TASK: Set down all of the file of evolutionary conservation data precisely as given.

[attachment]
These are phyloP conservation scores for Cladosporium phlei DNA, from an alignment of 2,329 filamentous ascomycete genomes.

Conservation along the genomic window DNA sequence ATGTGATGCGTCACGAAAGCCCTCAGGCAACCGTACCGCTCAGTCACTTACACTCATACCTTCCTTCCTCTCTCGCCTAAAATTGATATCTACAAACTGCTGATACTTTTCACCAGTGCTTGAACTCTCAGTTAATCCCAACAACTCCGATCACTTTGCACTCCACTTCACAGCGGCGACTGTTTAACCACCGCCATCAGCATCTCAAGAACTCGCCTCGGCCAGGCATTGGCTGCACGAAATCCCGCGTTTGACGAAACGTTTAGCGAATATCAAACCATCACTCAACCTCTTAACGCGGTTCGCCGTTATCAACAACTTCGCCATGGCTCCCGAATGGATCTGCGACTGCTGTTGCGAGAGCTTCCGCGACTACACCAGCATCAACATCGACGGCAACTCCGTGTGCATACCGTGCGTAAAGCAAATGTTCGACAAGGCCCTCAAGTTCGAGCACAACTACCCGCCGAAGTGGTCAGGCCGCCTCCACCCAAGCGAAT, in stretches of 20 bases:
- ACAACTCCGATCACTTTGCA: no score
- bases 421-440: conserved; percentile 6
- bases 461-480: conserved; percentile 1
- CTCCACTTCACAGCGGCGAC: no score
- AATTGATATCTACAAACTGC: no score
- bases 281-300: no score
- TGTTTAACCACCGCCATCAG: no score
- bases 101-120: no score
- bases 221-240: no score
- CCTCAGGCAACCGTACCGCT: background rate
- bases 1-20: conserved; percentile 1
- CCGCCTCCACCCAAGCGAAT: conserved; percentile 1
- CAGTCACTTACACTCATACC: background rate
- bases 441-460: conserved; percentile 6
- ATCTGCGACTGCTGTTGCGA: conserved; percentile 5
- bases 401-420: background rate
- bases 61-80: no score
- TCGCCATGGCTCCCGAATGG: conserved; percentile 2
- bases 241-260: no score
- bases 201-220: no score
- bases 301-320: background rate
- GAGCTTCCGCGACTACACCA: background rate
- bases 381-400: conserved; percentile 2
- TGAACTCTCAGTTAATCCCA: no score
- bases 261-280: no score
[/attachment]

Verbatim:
These are phyloP conservation scores for Cladosporium phlei DNA, from an alignment of 2,329 filamentous ascomycete genomes.

Conservation along the genomic window DNA sequence ATGTGATGCGTCACGAAAGCCCTCAGGCAACCGTACCGCTCAGTCACTTACACTCATACCTTCCTTCCTCTCTCGCCTAAAATTGATATCTACAAACTGCTGATACTTTTCACCAGTGCTTGAACTCTCAGTTAATCCCAACAACTCCGATCACTTTGCACTCCACTTCACAGCGGCGACTGTTTAACCACCGCCATCAGCATCTCAAGAACTCGCCTCGGCCAGGCATTGGCTGCACGAAATCCCGCGTTTGACGAAACGTTTAGCGAATATCAAACCATCACTCAACCTCTTAACGCGGTTCGCCGTTATCAACAACTTCGCCATGGCTCCCGAATGGATCTGCGACTGCTGTTGCGAGAGCTTCCGCGACTACACCAGCATCAACATCGACGGCAACTCCGTGTGCATACCGTGCGTAAAGCAAATGTTCGACAAGGCCCTCAAGTTCGAGCACAACTACCCGCCGAAGTGGTCAGGCCGCCTCCACCCAAGCGAAT, in stretches of 20 bases:
- ACAACTCCGATCACTTTGCA: no score
- bases 421-440: conserved; percentile 6
- bases 461-480: conserved; percentile 1
- CTCCACTTCACAGCGGCGAC: no score
- AATTGATATCTACAAACTGC: no score
- bases 281-300: no score
- TGTTTAACCACCGCCATCAG: no score
- bases 101-120: no score
- bases 221-240: no score
- CCTCAGGCAACCGTACCGCT: background rate
- bases 1-20: conserved; percentile 1
- CCGCCTCCACCCAAGCGAAT: conserved; percentile 1
- CAGTCACTTACACTCATACC: background rate
- bases 441-460: conserved; percentile 6
- ATCTGCGACTGCTGTTGCGA: conserved; percentile 5
- bases 401-420: background rate
- bases 61-80: no score
- TCGCCATGGCTCCCGAATGG: conserved; percentile 2
- bases 241-260: no score
- bases 201-220: no score
- bases 301-320: background rate
- GAGCTTCCGCGACTACACCA: background rate
- bases 381-400: conserved; percentile 2
- TGAACTCTCAGTTAATCCCA: no score
- bases 261-280: no score